Markets and Morality

How the UN gets poverty wrong (Part 1)

A few years ago, when my grandfather was still alive, my father took him to see Angela’s Ashes at the cinema. Set in poverty-stricken Ireland in the 1930s and 40s, the film features a boy who wears boots made of car tyres. This scene reminded my grandfather of a boy he had known growing up in Arbroath, who also wore shoes made from tyres. I was reminded of this while reading the recent preliminary statement on poverty in Britain, by the UN Special Rapporteur on extreme poverty and human rights, Professor Philip Alston.

Today, the grandchildren of that boy in Arbroath will wear decent shoes or trainers. They will own televisions and smartphones, and access free education, healthcare, and affordable food. When clothes get damaged, they will not mend them, but buy new ones. Yet they might still be classed as living in poverty, despite huge advances made across generations, simply by having less than other families who have also made material gains.

This represents the conundrum of how we classify poverty. Is it an absolute phenomenon or a relative one? Poverty is measured in two ways in the UK. Respondents to the Households Below Average Incomes survey (HBAI) collected by the Department for Work and Pensions (DWP) are classified as being in ‘relative low-income’ if they live in households with incomes below 60 per cent of the median.

While we might assume absolute poverty would be measured in terms of access to basic goods and services, statisticians have not figured out a precise way of doing this and instead classify anyone living in households below 60 per cent of the median income in 2010/11 as being in absolute low-income. (Note the use of the term low-income rather than poverty as used in official statistics – the term ‘poverty’ comes later.)

There are then two further subdivisions of these measures which look at both absolute and relative low-incomes before and after housing costs are taken into account.

Which measure you adopt is a matter of debate and there are arguments for both. The main criticism of relative poverty measures is that they are unduly sensitive to the median income. All gains made by the poorest on this measure will not show up if the median income also rises, while in times of recession it can seem like fewer people are in poverty because the median drops. Comparing the incomes of the poorest against a fixed benchmark must surely be the most sensible way to measure poverty, but it is certainly wise to consider all the evidence.

Unfortunately, this was not the approach taken by the United Nation’s visiting Special Rapporteur. In his preliminary statement after his brief sojourn in the United Kingdom he writes, haughtily:

‘The government told me that there are 3.3 million more people in work than in 2010, that so-called “absolute poverty” is falling.’

Note the use of ‘so-called’ and quotation marks, such is his disdain for the mere concept – never mind the measurement.

Absolute poverty is a perfectly legitimate idea. Does the UN’s Special Rapporteur not realise, when he hears all the statistics pouring out of his employer about the share of the world’s population living below $1.25 a day, that this is a measure of absolute poverty?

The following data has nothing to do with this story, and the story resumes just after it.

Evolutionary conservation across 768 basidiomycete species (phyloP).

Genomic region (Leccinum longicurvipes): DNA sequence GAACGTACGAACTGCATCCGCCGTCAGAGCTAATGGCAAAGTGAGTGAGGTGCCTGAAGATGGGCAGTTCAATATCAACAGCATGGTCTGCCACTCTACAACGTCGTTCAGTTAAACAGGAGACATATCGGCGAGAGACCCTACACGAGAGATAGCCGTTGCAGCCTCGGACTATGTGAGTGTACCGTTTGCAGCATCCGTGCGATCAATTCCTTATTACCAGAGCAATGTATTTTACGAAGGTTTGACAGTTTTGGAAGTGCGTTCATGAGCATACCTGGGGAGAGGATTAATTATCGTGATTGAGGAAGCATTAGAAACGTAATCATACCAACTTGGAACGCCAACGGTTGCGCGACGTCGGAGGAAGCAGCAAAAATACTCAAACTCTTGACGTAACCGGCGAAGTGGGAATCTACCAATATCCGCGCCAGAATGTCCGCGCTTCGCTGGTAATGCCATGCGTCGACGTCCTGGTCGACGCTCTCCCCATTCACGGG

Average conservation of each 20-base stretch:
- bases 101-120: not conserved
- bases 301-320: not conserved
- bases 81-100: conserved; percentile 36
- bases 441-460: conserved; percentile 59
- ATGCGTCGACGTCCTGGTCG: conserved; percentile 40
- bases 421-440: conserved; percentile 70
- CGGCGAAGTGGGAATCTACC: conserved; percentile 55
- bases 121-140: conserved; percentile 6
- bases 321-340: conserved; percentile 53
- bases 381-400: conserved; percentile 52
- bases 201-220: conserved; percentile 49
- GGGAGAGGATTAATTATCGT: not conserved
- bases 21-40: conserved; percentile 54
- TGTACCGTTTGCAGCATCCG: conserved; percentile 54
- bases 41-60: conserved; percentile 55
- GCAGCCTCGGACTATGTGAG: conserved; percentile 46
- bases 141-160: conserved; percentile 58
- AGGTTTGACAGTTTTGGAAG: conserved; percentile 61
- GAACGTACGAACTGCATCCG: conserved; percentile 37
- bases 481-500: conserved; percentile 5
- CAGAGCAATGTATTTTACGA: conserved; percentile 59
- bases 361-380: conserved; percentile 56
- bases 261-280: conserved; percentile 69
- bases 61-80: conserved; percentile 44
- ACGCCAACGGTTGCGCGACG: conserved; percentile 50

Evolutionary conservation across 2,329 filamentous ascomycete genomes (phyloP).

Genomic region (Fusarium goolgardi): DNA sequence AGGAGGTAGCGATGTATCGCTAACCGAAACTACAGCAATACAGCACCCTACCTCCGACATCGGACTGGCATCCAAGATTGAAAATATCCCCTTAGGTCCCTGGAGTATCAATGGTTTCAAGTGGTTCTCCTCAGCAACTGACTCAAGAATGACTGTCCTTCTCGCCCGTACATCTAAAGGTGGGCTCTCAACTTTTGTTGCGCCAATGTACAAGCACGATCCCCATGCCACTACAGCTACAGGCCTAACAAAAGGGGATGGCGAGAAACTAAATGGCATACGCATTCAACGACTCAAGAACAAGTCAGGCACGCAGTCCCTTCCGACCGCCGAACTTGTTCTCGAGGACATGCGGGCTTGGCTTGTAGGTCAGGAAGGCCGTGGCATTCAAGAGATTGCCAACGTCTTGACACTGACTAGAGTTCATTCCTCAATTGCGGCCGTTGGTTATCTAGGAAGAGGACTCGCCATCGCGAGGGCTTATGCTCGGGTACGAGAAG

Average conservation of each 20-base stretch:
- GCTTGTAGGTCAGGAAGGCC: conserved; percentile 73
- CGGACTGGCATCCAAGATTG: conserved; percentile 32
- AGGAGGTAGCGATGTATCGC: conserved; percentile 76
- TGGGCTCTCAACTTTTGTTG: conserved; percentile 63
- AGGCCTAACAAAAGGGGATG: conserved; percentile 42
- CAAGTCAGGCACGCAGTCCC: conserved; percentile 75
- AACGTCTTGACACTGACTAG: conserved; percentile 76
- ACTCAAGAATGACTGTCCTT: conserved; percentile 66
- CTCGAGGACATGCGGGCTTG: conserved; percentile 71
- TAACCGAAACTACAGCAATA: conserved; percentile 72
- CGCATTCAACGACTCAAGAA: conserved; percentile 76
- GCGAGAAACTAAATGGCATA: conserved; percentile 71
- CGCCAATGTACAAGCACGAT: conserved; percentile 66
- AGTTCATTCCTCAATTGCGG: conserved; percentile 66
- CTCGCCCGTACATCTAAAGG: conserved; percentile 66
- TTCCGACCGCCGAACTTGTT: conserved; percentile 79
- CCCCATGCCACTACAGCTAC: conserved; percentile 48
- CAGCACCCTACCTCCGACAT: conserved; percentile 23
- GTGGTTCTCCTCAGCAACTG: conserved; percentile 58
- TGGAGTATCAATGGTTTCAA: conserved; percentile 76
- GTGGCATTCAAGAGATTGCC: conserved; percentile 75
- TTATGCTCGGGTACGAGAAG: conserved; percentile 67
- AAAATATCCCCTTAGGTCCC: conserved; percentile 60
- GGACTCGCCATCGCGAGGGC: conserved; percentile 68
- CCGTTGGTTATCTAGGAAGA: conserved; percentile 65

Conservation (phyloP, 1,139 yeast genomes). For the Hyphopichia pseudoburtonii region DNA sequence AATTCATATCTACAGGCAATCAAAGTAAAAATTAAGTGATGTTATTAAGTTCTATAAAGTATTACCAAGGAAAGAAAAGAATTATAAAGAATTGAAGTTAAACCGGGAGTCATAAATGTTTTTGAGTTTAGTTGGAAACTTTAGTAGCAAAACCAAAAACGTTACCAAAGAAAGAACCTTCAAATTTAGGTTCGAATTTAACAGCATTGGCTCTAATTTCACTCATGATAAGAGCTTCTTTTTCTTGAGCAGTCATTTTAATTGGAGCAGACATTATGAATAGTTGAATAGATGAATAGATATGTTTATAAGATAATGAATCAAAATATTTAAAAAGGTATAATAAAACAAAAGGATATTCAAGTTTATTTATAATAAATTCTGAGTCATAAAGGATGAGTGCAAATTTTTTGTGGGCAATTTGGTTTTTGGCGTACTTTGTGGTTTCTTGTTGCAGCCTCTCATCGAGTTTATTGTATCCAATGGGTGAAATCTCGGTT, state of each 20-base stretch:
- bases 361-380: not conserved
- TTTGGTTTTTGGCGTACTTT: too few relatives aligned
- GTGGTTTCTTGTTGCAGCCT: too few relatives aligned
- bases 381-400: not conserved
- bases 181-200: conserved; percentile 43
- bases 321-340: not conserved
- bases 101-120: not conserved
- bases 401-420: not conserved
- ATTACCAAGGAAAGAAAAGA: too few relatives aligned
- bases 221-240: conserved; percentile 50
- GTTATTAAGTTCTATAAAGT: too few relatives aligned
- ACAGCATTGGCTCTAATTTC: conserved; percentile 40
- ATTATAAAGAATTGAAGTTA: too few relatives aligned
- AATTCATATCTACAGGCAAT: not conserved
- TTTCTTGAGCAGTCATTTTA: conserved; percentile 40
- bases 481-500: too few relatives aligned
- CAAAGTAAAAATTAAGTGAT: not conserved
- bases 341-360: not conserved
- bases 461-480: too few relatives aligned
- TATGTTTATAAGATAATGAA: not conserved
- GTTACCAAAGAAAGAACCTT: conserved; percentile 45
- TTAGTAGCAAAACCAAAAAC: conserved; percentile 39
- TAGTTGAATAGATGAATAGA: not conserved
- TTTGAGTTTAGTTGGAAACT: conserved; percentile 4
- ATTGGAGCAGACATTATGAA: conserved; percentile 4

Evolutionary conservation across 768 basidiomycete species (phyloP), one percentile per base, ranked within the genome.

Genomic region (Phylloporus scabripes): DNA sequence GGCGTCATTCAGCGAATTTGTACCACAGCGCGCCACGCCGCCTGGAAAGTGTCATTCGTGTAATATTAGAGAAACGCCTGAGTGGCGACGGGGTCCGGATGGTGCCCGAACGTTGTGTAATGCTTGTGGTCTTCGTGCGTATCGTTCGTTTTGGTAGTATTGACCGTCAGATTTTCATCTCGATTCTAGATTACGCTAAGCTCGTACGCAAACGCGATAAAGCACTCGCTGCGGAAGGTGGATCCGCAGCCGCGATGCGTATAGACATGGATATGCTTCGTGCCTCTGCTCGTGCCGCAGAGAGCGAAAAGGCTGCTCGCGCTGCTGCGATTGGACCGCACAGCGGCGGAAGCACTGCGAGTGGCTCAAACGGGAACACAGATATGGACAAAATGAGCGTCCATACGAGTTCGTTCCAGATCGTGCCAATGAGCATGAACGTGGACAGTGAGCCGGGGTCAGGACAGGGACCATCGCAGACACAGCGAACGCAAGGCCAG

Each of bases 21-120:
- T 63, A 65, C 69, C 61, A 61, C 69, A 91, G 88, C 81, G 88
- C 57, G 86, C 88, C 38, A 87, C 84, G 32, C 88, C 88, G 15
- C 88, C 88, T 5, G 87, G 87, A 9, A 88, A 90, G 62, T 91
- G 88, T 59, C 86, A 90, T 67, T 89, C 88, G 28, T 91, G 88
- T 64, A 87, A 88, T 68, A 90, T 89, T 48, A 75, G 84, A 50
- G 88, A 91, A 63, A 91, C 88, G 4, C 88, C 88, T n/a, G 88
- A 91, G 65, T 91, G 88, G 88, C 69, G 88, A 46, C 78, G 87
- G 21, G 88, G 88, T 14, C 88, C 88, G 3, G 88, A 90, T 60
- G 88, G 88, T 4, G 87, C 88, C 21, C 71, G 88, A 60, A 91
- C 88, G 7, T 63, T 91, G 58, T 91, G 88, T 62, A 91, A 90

Examining absolute poverty in this country, we see a remarkable story of success. In 1994/5, 41 per cent were living in absolute poverty compared to 19 per cent in 2016/17, a real achievement but not evidenced by the relative figures which have fluctuated without clear trend between 20 and 25 per cent. (Here, I am referring always to poverty figures after housing costs, unless stated.)

Figure 1: Individuals living in poverty after housing costs – Households Below Average Income

The lack of change is down to the fact that the relative poverty line in the United Kingdom is constantly rising, as seen in Figure 2, from £169 to £255 per week between 1994/5 and 2016/17. Observe how the relative poverty line dips during the recession and worst of the financial crisis and recovers from about 2013/14 onwards. The consensus is that poverty has stalled, and is actually rising for children and pensioners, but can largely be explained by the median reasserting itself as the economy recovers. Changes in relative poverty are slight and rarely are we told if they are statistically significant or not.

Figure 2: Relative and absolute poverty lines after housing costs – Households Below Average Incomes (inflation adjusted)

Nevertheless, it is true that progress on absolute poverty has slowed down. The more prescient criticism is not that things are getting worse but that things are not getting better as quickly as before – a far cry from the “solitary, poor, nasty, brutish, and short” Hobbesian state of nature to which Professor Alston believes the poor are doomed.

Delving deeper into the statistics reveals a number of startling successes. In 1994/95 there were 22.4 million people in absolute poverty. This has fallen to 12.4 million in 2016/17. Between 2010/11 and 2012/13, the figure rises from 13 million to 13.9 million as the Coalition Government takes over – then falls thereafter.

The number of children in absolute poverty declined from 6.5 million (51 per cent) to 3.5 million (26 per cent) between 1994/5 and 2016/17. Observe in Figure 3 below, how the number in relative poverty fluctuates without clear trend, regardless of the strength of the economy or who is occupying government.

Figure 3: Number of children living in poverty after housing costs – Households Below Average Income

Prof Alston’s claim that child poverty is not only rising, but projected to affect almost one in every two children, must be seen in this light.

Continue with Part 2 here. 

Dr Richard Norrie is a researcher who writes for All in Britain and Integration Hub. He holds degrees from the universities of Warwick, Oxford, and Cologne.

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